As I have I mentioned before, the Maasai (and many other east Africans in various degrees) are intermediate between Negroids and Caucasoids, and hence admixture estimates considering Yoruba Nigerians would tend to underestimate the African element. It's important to remember that extant Africans are not uniform, ranging from Caucasoids to Negroids, Pygmies, and Khoi-San, with multiple identifiable clusters within the major Negroid group itself, and all sorts of between-group gene flow in a regional basis. It is always useful (as is the case e.g., with African Americans) to both use historical knowledge about population sources, and also to validate historical narratives with the genetic evidence.
R. L. Raaum et al. Autosomal African admixture in Yemeni populations.
Approximately 30% of mtDNA lineages in South Arabian samples are African L haplotypes, whose origin has usually been attributed to migration and assimilation of African females into the Arabian population over approximately the last 2,500 years. Few In contrast, few Y chromosome lineages of clear recent sub-Saharan African origin have been found in Southern Arabian populations. This bias in maternal and paternal lineages is in accord with historical accounts of the female bias in the Middle Eastern slave trade. In order to evaluate autosomal African ancestry, we collected high-resolution SNP genotype data from a geographically representative set of 62 Yemenis selected from a collection of 552 samples acquired in the Spring of 2007. The ancestry of chromosomal segments in the Yemeni population was estimated using a haplotype-based local ancestry estimation method, HAPMIX. The HAPMIX method is based on a two way admixture model that requires two phased reference populations; we used the HapMap Yoruba in Ibadan, Nigeria (YRI), Luhya in Webuye, Kenya (LWK), Maasai in Kinyawa, Kenya (MKK), and CEPH US residents with ancestry from northern and western Europe (CEU) samples. The three African reference populations include two Bantu-speaking groups (YRI and LWK) and one Nilotic-speaking group (MKK). We estimated local ancestry in the Yemeni sample with all three European-African reference population combinations (CEU-YRI, CEU-LWK, CEU-MKK). The correlations among African ancestry calculated using all three reference population combinations are high (r > 0.98 in all pairwise correlations). Furthermore, there is no significant difference between the average proportion of African ancestry in Yemenis calculated using either of the two Bantu-speaking reference populations: CEU-YRI (mean 0.062, sd 0.044) and CEU-LWK (mean 0.076, sd 0.049) (p=0.13, two-tailed Welch two sample t-test). However, the average African ancestry calculated using the Maasai reference population (CEU-MKK, mean 0.148, sd 0.060) is significantly greater from that calculated using either the Yoruba or Luhya reference populations (p less than 0.0001 in both comparison, two-tailed Welch two sample t-test). These data suggest that the source population for the African ancestry of the Yemeni population is more similar to the contemporary Maasai population than either the Luhya or Yoruba.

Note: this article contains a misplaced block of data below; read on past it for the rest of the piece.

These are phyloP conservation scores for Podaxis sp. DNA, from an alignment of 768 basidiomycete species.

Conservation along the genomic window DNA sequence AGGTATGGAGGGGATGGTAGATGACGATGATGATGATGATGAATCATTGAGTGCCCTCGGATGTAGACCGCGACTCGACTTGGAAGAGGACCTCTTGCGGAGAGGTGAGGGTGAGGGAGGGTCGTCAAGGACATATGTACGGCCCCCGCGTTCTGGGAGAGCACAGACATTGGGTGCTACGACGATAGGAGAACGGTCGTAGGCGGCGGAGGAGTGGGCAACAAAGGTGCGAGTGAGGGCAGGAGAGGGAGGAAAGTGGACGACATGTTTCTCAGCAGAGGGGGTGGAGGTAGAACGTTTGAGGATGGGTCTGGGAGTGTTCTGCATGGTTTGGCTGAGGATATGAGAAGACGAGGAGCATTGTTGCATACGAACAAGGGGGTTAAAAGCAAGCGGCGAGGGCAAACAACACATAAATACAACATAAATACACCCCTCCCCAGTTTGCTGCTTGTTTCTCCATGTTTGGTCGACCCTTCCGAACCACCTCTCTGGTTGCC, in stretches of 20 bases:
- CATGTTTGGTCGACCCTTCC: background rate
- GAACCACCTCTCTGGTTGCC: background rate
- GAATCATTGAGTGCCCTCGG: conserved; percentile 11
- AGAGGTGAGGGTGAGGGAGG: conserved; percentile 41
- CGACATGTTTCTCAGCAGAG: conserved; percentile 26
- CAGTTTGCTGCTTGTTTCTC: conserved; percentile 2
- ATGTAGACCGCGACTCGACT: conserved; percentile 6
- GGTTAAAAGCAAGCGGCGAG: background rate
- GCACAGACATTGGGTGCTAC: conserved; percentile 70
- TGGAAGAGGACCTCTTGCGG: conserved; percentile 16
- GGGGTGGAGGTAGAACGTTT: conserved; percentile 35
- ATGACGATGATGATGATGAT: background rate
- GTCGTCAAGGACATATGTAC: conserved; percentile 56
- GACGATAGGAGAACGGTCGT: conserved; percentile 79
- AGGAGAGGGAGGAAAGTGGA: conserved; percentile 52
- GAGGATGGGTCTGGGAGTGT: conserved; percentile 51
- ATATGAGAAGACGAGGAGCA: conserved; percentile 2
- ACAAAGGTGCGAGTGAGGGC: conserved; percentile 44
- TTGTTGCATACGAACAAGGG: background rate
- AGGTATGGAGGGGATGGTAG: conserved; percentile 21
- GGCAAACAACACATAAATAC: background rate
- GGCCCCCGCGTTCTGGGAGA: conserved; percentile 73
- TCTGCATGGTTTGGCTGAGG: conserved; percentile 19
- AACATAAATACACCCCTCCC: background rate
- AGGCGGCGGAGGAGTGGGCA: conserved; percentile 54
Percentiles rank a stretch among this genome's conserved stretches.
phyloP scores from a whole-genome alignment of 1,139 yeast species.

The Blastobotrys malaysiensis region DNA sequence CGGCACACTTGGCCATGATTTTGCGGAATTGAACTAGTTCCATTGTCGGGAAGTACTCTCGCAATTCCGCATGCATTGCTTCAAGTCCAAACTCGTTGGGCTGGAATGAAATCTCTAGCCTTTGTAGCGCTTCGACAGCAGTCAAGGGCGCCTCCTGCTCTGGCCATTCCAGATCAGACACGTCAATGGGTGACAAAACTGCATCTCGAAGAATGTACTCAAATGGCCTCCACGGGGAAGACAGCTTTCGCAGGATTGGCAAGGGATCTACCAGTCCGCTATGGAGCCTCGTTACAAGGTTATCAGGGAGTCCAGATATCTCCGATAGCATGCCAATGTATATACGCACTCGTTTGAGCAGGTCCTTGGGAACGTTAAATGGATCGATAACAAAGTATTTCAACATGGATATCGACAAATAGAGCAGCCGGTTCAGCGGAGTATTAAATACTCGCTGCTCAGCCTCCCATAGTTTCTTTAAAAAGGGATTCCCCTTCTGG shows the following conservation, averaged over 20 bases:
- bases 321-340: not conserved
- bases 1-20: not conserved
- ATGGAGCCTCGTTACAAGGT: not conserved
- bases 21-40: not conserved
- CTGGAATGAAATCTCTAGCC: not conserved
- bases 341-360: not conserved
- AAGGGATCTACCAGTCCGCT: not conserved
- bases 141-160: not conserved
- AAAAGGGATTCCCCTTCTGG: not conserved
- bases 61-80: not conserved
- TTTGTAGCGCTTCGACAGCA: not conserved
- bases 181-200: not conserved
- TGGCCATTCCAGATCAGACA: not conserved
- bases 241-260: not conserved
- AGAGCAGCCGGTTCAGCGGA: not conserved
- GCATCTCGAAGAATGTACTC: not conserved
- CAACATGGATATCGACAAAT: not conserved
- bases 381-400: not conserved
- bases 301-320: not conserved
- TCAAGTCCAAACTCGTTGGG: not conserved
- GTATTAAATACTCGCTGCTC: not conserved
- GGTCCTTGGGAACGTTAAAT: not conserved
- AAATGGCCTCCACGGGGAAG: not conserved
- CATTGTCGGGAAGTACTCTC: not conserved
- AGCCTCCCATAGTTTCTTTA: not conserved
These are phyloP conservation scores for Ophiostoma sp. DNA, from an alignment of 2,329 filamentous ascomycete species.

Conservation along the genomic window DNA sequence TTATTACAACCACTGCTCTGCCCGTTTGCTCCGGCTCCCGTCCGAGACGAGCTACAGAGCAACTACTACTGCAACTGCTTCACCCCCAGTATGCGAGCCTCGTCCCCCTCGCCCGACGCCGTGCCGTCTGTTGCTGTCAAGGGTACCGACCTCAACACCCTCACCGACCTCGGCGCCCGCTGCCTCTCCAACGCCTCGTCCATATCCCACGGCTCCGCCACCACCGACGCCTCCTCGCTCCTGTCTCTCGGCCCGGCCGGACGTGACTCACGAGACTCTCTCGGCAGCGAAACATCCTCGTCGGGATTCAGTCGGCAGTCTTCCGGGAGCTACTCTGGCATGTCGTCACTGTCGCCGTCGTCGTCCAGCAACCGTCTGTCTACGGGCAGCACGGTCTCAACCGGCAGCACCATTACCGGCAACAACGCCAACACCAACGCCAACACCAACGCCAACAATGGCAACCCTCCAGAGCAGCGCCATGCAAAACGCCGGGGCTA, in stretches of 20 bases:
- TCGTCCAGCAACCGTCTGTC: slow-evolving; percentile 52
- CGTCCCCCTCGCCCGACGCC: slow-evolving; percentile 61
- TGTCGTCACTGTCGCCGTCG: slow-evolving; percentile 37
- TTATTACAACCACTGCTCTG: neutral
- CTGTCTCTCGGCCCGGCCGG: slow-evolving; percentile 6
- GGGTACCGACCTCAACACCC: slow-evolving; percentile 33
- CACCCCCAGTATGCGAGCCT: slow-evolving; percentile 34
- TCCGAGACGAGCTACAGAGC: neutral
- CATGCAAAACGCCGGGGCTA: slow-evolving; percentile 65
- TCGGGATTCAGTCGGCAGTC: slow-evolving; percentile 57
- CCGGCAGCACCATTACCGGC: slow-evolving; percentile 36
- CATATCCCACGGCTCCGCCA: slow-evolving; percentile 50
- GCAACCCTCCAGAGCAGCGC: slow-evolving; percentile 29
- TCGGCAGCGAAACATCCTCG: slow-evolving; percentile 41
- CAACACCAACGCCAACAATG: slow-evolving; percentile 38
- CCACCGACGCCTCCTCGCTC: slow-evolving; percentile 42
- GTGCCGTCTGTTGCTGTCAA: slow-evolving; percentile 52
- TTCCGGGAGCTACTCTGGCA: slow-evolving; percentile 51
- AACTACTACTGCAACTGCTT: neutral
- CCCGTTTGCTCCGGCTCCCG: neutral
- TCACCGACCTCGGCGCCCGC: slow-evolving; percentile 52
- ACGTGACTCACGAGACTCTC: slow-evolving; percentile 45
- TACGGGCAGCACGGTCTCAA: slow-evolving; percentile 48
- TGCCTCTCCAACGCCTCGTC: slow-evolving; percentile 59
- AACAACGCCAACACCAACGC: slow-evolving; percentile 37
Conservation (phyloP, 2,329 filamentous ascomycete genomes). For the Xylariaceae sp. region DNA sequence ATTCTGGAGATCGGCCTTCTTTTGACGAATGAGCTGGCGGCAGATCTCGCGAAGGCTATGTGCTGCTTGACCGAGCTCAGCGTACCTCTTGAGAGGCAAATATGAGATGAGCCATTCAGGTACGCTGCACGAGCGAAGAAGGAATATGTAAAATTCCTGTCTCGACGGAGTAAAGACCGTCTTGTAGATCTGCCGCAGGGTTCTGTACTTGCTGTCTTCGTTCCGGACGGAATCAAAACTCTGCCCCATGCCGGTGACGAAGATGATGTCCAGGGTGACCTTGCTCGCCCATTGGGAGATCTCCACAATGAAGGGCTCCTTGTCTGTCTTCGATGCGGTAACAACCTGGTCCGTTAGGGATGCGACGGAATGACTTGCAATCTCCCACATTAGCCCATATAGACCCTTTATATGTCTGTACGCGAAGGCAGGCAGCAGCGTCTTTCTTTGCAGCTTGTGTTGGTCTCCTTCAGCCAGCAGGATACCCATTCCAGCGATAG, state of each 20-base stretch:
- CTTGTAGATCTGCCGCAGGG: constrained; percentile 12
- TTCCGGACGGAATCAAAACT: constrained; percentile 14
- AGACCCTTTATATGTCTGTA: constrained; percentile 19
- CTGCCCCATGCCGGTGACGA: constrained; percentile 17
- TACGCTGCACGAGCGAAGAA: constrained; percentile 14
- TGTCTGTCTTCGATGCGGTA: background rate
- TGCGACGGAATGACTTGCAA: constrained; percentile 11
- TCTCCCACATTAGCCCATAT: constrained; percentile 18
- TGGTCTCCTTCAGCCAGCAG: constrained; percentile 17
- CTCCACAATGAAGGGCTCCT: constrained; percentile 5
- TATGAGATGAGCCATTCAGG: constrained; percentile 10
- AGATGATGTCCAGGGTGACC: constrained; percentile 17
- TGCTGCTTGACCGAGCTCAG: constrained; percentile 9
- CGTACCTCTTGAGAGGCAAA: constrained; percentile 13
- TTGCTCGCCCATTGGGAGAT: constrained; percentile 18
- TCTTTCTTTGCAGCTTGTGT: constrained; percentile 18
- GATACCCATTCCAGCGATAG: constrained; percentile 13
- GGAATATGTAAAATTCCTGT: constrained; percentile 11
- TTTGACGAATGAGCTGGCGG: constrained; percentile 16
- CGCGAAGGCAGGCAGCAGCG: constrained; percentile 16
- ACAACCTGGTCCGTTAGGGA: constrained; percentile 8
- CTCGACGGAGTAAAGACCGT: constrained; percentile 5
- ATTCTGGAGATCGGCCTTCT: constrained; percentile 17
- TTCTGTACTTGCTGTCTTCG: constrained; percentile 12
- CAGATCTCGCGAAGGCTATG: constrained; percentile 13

The next abstract seems fun; it's always nice to see something that isn't like everything that came before it.
T. Rzeszutek et al. Music as a novel marker in the study of prehistoric human migrations.